06
May

The Cold Hard Truth About Stone Countertops

While there are many (many!) elements that come together to create the overall look of a kitchen, it is the cabinetry and countertop selections that typically have the most visual impact. Both are prominent features in any kitchen’s aesthetic, yet when choosing countertops, the function should be considered as much as the form.

Much like appliances, countertops are a “workhorse element” when it comes to preparing food. A countertop material that is stunning, but fragile and prone to chipping, or susceptible to burning, is a problematic option for most home cooks. A material that pairs visual appeal with durability and longevity is a much better choice, which makes natural stone the go-to selection for most homeowners.

Judy Whalen, a designer at Roomscapes, and Marco Barallon, corporate showroom director at Clarke Distribution, discuss the various pros and cons of popular stone countertop materials.

Available in a plethora of colors, with natural striations that enhance its beauty, granite continues to remain a popular choice with many homeowners.

A granite countertop with an ogee edge.

“Granite is tougher than other stone options, like marble and natural quartzite, and it stands up well to regular wear and tear. It also resists scratches and heat and is relatively stain resistant,” says Judy of the pros of granite, adding, “New finishes for granite, like honing, leathering, and brushing, can achieve interesting, unexpected looks.”

This granite countertop has a leathered finish which adds texture.

For some homeowners, the natural striations of granite are actually detrimental. “Homeowners can find it too busy,” says Judy.

As is true of our South Shore kitchen and bath showroom, at Clarke Distribution, showrooms and test kitchens for Wolf and Sub-Zero appliances in Boston and Milton, MA, visitors will find many different varieties of countertop material used in the kitchen vignettes.

“We like to show varying options in our showrooms, so our clients can see the differences of materials,” says Marco.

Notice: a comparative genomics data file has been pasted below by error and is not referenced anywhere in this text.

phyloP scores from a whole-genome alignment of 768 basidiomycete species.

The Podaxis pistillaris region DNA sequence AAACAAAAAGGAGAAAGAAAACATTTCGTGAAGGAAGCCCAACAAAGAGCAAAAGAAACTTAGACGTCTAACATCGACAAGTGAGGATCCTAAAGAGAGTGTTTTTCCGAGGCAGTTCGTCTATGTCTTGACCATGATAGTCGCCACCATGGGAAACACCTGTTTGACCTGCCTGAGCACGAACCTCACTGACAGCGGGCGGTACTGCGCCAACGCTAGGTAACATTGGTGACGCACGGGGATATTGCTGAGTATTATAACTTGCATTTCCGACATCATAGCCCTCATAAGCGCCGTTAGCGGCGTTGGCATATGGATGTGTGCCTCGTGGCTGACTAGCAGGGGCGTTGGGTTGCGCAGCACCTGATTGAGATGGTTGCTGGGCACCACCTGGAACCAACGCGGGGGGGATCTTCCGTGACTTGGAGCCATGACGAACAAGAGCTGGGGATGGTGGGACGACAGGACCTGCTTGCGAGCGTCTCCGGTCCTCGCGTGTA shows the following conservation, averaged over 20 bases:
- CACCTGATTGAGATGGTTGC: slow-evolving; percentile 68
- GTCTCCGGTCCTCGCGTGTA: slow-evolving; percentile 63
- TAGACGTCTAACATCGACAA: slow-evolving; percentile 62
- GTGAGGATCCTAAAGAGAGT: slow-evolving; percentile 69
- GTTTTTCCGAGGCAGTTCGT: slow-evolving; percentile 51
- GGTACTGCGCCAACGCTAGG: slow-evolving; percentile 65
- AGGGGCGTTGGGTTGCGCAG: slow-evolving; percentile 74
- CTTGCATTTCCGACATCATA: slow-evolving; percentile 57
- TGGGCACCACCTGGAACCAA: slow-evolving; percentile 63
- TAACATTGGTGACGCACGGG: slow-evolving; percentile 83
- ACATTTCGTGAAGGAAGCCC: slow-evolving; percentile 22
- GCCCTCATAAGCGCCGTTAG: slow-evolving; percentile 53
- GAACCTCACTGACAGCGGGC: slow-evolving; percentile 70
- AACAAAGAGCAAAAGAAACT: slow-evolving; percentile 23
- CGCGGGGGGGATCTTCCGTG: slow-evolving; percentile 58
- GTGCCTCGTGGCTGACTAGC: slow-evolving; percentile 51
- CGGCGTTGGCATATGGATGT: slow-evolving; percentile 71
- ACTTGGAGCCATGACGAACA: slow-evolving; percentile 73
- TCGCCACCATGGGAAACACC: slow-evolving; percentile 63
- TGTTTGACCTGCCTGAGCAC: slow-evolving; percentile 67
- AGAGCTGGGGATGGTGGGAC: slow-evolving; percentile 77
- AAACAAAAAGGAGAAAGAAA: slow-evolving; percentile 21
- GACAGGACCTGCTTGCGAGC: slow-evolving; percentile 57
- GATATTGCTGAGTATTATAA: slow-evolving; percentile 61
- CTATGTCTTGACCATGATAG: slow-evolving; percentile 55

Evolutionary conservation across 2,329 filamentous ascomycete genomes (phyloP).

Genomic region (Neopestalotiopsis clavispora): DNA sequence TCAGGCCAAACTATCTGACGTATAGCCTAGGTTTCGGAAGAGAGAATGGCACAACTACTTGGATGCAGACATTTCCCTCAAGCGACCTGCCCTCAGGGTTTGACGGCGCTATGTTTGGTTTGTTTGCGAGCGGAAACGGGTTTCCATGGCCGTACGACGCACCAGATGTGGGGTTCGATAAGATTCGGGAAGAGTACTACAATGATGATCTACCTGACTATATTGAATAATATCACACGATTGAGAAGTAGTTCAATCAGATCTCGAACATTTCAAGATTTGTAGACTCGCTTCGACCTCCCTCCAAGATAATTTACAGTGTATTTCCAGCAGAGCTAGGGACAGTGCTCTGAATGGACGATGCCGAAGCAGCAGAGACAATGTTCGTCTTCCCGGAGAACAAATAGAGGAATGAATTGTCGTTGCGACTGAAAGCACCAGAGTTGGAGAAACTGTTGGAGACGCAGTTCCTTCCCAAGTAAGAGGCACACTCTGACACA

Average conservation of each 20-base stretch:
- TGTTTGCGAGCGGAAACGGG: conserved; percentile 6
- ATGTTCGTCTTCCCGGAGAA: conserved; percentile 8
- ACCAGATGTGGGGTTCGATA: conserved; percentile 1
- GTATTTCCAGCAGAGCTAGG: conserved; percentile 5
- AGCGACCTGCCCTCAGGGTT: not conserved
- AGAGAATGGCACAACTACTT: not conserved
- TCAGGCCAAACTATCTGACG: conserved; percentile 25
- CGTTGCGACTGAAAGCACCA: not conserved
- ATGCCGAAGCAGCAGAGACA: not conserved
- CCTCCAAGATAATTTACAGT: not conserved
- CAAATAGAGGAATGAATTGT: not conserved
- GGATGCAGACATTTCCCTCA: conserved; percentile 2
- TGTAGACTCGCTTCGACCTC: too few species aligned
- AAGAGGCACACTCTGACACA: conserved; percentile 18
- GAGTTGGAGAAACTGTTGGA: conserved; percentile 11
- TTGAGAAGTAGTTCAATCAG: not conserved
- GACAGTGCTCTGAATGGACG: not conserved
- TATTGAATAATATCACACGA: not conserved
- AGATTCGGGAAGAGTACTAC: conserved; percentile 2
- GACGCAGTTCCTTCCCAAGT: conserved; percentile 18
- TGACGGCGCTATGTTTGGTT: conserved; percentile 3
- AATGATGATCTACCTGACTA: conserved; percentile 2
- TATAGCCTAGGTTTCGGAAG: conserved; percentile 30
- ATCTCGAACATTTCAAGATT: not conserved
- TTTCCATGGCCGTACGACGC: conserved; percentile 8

Two choices that are proving especially popular at Clarke are quartz and neolith, both of which are nearly as durable as granite, but don’t have the “busy factor.”

“Quartz surfaces provide a solution to staining and resistances that some surfaces do not, and neolith, a sintered stone, is extremely durable and takes extreme temperatures,” explains Marco.  “Both are processed materials that have different properties. They differ in thickness, and in the materials used to produce them.”

Neolith is so durable that it’s the top choice of countertop material in the “live areas,” the working kitchens where chefs do cooking demonstrations, at Clarke, according to Marco.

While not as durable as granite, quartz or neolith, for some homeowners, nothing compares to marble. The upscale, classic appearance of marble is simply incomparable.

While these countertops look like classic marble, the material is actually quartzite.

“Even though it looks stunningly expensive, marble can actually cost less than other natural stone countertop materials,” says Judy.

Both heat-resistant and cool, making it great for rolling out pastry, marble is a softer stone, so it can scratch and stain, but, “When it’s expertly installed and properly sealed and maintained, you can expect to enjoy the beauty of marble for a lifetime,” says Judy.

With the same gentle veining of marble, yet a more durable composition, natural quartzite is great choice for those want the look of marble without the required upkeep.

Another example of quartzite, this one is “White Rhino.” Dan Cutrona photo.

“Soap and warm water are all it takes to make quartzite look fantastic,” says Judy.

There are, however, cons to quartzite.

“Quartzite can stain, so spills need to be cleaned up quickly, and it can be damaged by sharp objects, and show wear in highly used areas,” Judy explains. “Sealing usually needs to happen once a year. While that’s something you can do yourself, it’s still a factor when thinking about this material,” she adds.

For some homeowners who may have concerns that natural stone countertops might look cold in their kitchens, Judy often suggests incorporating strategically placed wood surfaces.

Here our designer paired quartzite with warm wood. Dan Cutrona photo.

“Whether it is an eating bar to cozy up the room, or in a work area for texture and function, I love to incorporate wood in a kitchen,” she says, adding, “It pairs so well with our historic homes and casual coastal cottages.”

After discussing the various options, the final choice on countertops is, of course, the client’s.

“With every project a great deal of time is spent discussing, and educating our clients on their new countertops,” says Judy. “As a designer, it is always my goal to pair a client with the type of countertop they will love and that will serve them well for many years.”

Please contact us with any questions or to arrange a complimentary design consultation.

Top photo: Our designer used stainless counters around the perimeter of the room. On the island is quartzite  in “White Rhino.” Dan Cutrona photo.